While retail bankruptcies are often devastating for the lessors, many RadioShack landlords, given the rising real estate market, could get by relatively unscathed—or possibly end up in a superior position—lawyers say.

The fate of thousands of the company’s stores hangs in the balance of Chapter 11 bankruptcy proceedings, and although it’s unlikely landlords will markedly improve on their positions as a result, the situation could have been much more dire if the real estate market weren't as robust as it has been lately, some attorneys say.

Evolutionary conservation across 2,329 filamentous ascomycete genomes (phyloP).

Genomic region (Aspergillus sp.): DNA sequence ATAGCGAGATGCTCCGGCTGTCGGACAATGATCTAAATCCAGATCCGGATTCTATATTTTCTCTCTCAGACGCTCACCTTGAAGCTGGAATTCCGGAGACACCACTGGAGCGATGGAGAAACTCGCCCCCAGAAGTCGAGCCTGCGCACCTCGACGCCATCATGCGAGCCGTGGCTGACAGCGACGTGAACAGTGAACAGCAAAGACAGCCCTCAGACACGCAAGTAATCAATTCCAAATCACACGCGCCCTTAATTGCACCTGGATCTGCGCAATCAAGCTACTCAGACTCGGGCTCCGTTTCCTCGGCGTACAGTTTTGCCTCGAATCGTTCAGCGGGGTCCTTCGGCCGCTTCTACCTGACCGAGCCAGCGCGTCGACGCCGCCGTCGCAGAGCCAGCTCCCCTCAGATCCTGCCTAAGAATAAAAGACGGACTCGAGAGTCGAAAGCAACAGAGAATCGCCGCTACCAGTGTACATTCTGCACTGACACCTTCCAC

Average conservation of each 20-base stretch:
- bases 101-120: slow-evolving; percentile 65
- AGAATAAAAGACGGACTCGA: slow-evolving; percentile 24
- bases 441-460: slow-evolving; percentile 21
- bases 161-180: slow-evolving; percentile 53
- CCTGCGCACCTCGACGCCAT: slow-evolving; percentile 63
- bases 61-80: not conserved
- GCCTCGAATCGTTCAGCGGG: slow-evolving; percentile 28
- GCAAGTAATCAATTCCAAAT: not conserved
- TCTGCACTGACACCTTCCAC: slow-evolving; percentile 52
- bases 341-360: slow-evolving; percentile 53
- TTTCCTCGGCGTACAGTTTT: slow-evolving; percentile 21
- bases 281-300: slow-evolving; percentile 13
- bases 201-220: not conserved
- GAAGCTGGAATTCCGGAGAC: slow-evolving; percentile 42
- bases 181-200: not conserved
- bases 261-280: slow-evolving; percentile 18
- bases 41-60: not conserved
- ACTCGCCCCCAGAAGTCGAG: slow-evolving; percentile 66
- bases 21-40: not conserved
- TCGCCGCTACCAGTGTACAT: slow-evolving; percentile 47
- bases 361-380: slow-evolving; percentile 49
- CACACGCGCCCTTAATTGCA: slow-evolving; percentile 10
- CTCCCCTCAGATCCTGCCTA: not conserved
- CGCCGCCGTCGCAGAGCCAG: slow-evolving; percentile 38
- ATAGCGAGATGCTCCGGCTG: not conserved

De Lancie sees little upside for the landlords of the properties RadioShack rejects, since he says the company will be strategic in deciding which leases to hold on to based on rent and market rates.

But Brent Weisenberg of Ballard Spahr LLP said some landlords, recognizing that brick-andmortar stores are struggling, will see this as a chance to “reimagine” their spaces and look for different sorts of tenants.

“There’s probably more of an opportunity to be more creative,” Weisenberg said.

For now, how many landlords will need to scramble, and how much, remains to be seen.

Weisenberg said, “The question for them becomes: 'Who is the most likely retailer to fill that box, and are they going to be able to recapture the rent they are currently charging RadioShack?' "


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